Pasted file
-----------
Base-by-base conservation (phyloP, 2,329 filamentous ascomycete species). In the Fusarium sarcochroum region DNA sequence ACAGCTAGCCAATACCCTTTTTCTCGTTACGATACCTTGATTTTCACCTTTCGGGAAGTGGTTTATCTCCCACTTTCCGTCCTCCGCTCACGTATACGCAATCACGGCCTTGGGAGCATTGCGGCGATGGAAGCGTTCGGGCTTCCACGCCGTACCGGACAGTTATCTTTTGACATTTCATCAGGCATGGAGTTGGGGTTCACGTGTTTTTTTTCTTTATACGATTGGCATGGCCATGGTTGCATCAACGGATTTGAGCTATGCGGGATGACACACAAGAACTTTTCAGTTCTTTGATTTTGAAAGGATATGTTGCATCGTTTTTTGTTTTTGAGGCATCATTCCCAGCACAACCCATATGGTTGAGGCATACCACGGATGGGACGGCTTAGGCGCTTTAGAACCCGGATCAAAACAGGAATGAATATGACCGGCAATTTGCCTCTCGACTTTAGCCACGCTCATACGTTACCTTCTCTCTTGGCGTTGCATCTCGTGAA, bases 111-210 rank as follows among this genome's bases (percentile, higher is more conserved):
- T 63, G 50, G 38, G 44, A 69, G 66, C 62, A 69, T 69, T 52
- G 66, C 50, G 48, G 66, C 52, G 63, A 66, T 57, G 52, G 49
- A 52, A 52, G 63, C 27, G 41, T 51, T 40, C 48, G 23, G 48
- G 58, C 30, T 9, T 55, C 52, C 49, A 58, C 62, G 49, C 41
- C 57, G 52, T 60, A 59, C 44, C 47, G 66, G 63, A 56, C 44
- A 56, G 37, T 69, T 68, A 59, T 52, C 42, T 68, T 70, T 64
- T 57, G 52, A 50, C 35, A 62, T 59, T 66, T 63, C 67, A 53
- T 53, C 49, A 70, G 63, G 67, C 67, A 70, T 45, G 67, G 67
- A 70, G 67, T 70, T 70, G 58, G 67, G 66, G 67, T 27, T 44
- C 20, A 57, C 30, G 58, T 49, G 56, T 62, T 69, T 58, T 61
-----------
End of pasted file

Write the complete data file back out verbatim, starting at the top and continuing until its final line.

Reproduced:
Base-by-base conservation (phyloP, 2,329 filamentous ascomycete species). In the Fusarium sarcochroum region DNA sequence ACAGCTAGCCAATACCCTTTTTCTCGTTACGATACCTTGATTTTCACCTTTCGGGAAGTGGTTTATCTCCCACTTTCCGTCCTCCGCTCACGTATACGCAATCACGGCCTTGGGAGCATTGCGGCGATGGAAGCGTTCGGGCTTCCACGCCGTACCGGACAGTTATCTTTTGACATTTCATCAGGCATGGAGTTGGGGTTCACGTGTTTTTTTTCTTTATACGATTGGCATGGCCATGGTTGCATCAACGGATTTGAGCTATGCGGGATGACACACAAGAACTTTTCAGTTCTTTGATTTTGAAAGGATATGTTGCATCGTTTTTTGTTTTTGAGGCATCATTCCCAGCACAACCCATATGGTTGAGGCATACCACGGATGGGACGGCTTAGGCGCTTTAGAACCCGGATCAAAACAGGAATGAATATGACCGGCAATTTGCCTCTCGACTTTAGCCACGCTCATACGTTACCTTCTCTCTTGGCGTTGCATCTCGTGAA, bases 111-210 rank as follows among this genome's bases (percentile, higher is more conserved):
- T 63, G 50, G 38, G 44, A 69, G 66, C 62, A 69, T 69, T 52
- G 66, C 50, G 48, G 66, C 52, G 63, A 66, T 57, G 52, G 49
- A 52, A 52, G 63, C 27, G 41, T 51, T 40, C 48, G 23, G 48
- G 58, C 30, T 9, T 55, C 52, C 49, A 58, C 62, G 49, C 41
- C 57, G 52, T 60, A 59, C 44, C 47, G 66, G 63, A 56, C 44
- A 56, G 37, T 69, T 68, A 59, T 52, C 42, T 68, T 70, T 64
- T 57, G 52, A 50, C 35, A 62, T 59, T 66, T 63, C 67, A 53
- T 53, C 49, A 70, G 63, G 67, C 67, A 70, T 45, G 67, G 67
- A 70, G 67, T 70, T 70, G 58, G 67, G 66, G 67, T 27, T 44
- C 20, A 57, C 30, G 58, T 49, G 56, T 62, T 69, T 58, T 61